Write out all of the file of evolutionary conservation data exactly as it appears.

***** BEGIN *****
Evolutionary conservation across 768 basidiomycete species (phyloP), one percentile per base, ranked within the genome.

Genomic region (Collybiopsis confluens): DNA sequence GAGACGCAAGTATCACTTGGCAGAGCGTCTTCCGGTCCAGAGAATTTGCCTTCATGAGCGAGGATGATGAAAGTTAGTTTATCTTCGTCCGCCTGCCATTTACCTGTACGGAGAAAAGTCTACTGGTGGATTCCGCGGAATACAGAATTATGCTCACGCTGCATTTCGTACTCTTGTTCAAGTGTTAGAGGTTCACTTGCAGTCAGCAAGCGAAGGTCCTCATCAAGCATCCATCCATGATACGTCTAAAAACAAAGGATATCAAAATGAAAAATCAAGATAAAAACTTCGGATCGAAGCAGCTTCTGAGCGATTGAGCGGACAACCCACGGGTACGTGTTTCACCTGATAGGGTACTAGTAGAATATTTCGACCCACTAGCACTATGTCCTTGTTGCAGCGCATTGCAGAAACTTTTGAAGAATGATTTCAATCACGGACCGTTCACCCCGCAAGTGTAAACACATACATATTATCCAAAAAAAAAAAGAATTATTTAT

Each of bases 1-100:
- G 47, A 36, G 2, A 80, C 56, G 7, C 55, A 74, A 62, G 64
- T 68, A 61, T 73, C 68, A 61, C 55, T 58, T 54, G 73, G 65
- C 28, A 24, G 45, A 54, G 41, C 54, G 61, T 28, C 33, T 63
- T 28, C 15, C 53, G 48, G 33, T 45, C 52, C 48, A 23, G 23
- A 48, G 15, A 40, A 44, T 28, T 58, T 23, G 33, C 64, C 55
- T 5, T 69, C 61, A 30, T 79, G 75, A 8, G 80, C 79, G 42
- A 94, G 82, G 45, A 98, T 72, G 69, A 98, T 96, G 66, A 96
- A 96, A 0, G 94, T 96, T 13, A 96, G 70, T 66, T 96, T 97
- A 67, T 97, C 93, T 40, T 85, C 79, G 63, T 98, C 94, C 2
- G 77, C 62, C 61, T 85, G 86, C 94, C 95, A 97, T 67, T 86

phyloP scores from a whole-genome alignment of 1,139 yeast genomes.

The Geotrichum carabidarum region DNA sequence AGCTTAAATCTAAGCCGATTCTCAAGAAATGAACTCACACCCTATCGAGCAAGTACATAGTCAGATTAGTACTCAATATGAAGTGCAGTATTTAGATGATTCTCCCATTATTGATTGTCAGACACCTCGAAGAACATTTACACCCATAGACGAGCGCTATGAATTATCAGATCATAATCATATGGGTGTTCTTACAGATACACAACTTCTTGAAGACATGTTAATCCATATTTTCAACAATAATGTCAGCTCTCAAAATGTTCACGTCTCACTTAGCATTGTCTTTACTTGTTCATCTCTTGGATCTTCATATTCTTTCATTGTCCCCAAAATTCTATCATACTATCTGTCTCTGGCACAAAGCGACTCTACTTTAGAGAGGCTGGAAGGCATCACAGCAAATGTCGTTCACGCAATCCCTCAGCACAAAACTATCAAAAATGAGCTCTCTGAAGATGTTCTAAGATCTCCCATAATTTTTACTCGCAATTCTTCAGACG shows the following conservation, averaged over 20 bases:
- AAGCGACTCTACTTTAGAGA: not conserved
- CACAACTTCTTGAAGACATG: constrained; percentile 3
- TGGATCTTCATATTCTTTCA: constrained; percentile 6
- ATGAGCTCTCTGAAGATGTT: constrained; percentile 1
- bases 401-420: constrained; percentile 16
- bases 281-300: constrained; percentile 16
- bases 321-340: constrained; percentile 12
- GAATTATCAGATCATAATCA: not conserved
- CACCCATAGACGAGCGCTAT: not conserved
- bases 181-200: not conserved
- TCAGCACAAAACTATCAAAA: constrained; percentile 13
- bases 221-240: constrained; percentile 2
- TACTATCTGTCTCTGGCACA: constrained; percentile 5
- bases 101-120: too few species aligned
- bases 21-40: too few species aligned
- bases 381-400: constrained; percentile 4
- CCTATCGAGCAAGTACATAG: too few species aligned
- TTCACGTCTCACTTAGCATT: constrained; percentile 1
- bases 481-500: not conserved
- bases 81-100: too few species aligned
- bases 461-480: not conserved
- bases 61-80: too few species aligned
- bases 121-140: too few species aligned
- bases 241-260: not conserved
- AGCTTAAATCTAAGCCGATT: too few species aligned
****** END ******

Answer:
Evolutionary conservation across 768 basidiomycete species (phyloP), one percentile per base, ranked within the genome.

Genomic region (Collybiopsis confluens): DNA sequence GAGACGCAAGTATCACTTGGCAGAGCGTCTTCCGGTCCAGAGAATTTGCCTTCATGAGCGAGGATGATGAAAGTTAGTTTATCTTCGTCCGCCTGCCATTTACCTGTACGGAGAAAAGTCTACTGGTGGATTCCGCGGAATACAGAATTATGCTCACGCTGCATTTCGTACTCTTGTTCAAGTGTTAGAGGTTCACTTGCAGTCAGCAAGCGAAGGTCCTCATCAAGCATCCATCCATGATACGTCTAAAAACAAAGGATATCAAAATGAAAAATCAAGATAAAAACTTCGGATCGAAGCAGCTTCTGAGCGATTGAGCGGACAACCCACGGGTACGTGTTTCACCTGATAGGGTACTAGTAGAATATTTCGACCCACTAGCACTATGTCCTTGTTGCAGCGCATTGCAGAAACTTTTGAAGAATGATTTCAATCACGGACCGTTCACCCCGCAAGTGTAAACACATACATATTATCCAAAAAAAAAAAGAATTATTTAT

Each of bases 1-100:
- G 47, A 36, G 2, A 80, C 56, G 7, C 55, A 74, A 62, G 64
- T 68, A 61, T 73, C 68, A 61, C 55, T 58, T 54, G 73, G 65
- C 28, A 24, G 45, A 54, G 41, C 54, G 61, T 28, C 33, T 63
- T 28, C 15, C 53, G 48, G 33, T 45, C 52, C 48, A 23, G 23
- A 48, G 15, A 40, A 44, T 28, T 58, T 23, G 33, C 64, C 55
- T 5, T 69, C 61, A 30, T 79, G 75, A 8, G 80, C 79, G 42
- A 94, G 82, G 45, A 98, T 72, G 69, A 98, T 96, G 66, A 96
- A 96, A 0, G 94, T 96, T 13, A 96, G 70, T 66, T 96, T 97
- A 67, T 97, C 93, T 40, T 85, C 79, G 63, T 98, C 94, C 2
- G 77, C 62, C 61, T 85, G 86, C 94, C 95, A 97, T 67, T 86

phyloP scores from a whole-genome alignment of 1,139 yeast genomes.

The Geotrichum carabidarum region DNA sequence AGCTTAAATCTAAGCCGATTCTCAAGAAATGAACTCACACCCTATCGAGCAAGTACATAGTCAGATTAGTACTCAATATGAAGTGCAGTATTTAGATGATTCTCCCATTATTGATTGTCAGACACCTCGAAGAACATTTACACCCATAGACGAGCGCTATGAATTATCAGATCATAATCATATGGGTGTTCTTACAGATACACAACTTCTTGAAGACATGTTAATCCATATTTTCAACAATAATGTCAGCTCTCAAAATGTTCACGTCTCACTTAGCATTGTCTTTACTTGTTCATCTCTTGGATCTTCATATTCTTTCATTGTCCCCAAAATTCTATCATACTATCTGTCTCTGGCACAAAGCGACTCTACTTTAGAGAGGCTGGAAGGCATCACAGCAAATGTCGTTCACGCAATCCCTCAGCACAAAACTATCAAAAATGAGCTCTCTGAAGATGTTCTAAGATCTCCCATAATTTTTACTCGCAATTCTTCAGACG shows the following conservation, averaged over 20 bases:
- AAGCGACTCTACTTTAGAGA: not conserved
- CACAACTTCTTGAAGACATG: constrained; percentile 3
- TGGATCTTCATATTCTTTCA: constrained; percentile 6
- ATGAGCTCTCTGAAGATGTT: constrained; percentile 1
- bases 401-420: constrained; percentile 16
- bases 281-300: constrained; percentile 16
- bases 321-340: constrained; percentile 12
- GAATTATCAGATCATAATCA: not conserved
- CACCCATAGACGAGCGCTAT: not conserved
- bases 181-200: not conserved
- TCAGCACAAAACTATCAAAA: constrained; percentile 13
- bases 221-240: constrained; percentile 2
- TACTATCTGTCTCTGGCACA: constrained; percentile 5
- bases 101-120: too few species aligned
- bases 21-40: too few species aligned
- bases 381-400: constrained; percentile 4
- CCTATCGAGCAAGTACATAG: too few species aligned
- TTCACGTCTCACTTAGCATT: constrained; percentile 1
- bases 481-500: not conserved
- bases 81-100: too few species aligned
- bases 461-480: not conserved
- bases 61-80: too few species aligned
- bases 121-140: too few species aligned
- bases 241-260: not conserved
- AGCTTAAATCTAAGCCGATT: too few species aligned